"As much as we try to get people to quit smoking and live a healthy life a lot of it is genetics."

My SO is also a genetic freak when it comes to eating and body type.
People often ask where do they work out, what do they eat...?
Work-out never, McDonald s weekly.
 


zoltani

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Re: Adopted--genetic screening for health?
« Reply #3 on: July 28, 2016, 02:04:43 PM »
I have thought about this out of curiosity sake. However, I am a little leery of giving my genetic information to some company to store away in their database. What do they do with your information? Sure they will say they keep everything private, but what happens if one day an order is sent to them to release all of this genetic code?

Call me a conspiracy theorist, but I just wouldn't do it, mainly out of privacy concerns.

sis

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Re: Adopted--genetic screening for health?
« Reply #4 on: July 28, 2016, 02:16:39 PM »
My sister's husband did this because he was adopted and they are trying to have children.  They went through 23andme which doesn't give real genetic risk factors but then they exported his data to a site that does for a small fee (like $5).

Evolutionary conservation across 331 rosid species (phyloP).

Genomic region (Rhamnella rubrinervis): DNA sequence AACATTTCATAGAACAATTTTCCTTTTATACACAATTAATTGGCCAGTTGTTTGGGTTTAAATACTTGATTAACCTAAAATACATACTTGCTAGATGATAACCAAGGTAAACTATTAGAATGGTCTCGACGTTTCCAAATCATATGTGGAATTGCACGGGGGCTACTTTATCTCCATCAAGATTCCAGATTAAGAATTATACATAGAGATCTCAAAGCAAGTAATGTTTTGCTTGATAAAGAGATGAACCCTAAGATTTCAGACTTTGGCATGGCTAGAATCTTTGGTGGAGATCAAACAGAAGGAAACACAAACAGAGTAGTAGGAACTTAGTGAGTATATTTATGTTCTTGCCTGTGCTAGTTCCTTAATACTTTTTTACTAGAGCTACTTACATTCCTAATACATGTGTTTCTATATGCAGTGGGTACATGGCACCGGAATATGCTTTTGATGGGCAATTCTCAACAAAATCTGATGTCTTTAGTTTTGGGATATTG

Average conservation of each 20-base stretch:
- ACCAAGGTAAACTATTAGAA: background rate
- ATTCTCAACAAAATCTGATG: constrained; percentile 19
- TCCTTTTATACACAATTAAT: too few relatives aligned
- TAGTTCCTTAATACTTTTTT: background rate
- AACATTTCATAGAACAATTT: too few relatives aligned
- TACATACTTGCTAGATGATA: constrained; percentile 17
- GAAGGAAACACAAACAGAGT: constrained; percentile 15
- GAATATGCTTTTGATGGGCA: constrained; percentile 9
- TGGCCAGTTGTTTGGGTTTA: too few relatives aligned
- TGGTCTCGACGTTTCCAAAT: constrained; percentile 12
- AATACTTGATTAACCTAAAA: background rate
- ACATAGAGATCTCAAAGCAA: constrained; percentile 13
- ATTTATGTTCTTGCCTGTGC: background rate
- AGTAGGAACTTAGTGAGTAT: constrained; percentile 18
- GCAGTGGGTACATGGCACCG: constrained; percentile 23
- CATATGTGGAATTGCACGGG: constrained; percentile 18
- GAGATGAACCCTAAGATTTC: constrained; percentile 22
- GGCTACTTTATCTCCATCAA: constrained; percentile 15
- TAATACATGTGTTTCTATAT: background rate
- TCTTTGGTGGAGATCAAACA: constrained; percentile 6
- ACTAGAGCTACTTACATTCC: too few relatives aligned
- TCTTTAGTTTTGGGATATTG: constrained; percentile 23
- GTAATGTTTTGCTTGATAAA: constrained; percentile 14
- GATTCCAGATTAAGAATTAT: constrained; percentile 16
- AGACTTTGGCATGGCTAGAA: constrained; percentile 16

There's really nothing that you can do about your genetics - just try to live a healthy life.  That said, maybe you'd want to do the screening if/when trying to have children.  My sister wanted to know if her husband was a carrier for anything to know if they would need to do testing during pregnancy so she had a very specific reason for it.

andreamac

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Re: Adopted--genetic screening for health?
« Reply #5 on: July 28, 2016, 02:29:14 PM »
My mother had a rare genetic disorder and my sisters and I were tested. One of my sisters was positive. She was somewhat young at the time and didn't have life insurance etc. Now when she applies she has to say she is a carrier and is denied.somsthing to think about before doing testing. They might screen anyway but some don't.

I would rather live without knowing personally since I would think about it all the time.

StartingEarly

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Re: Adopted--genetic screening for health?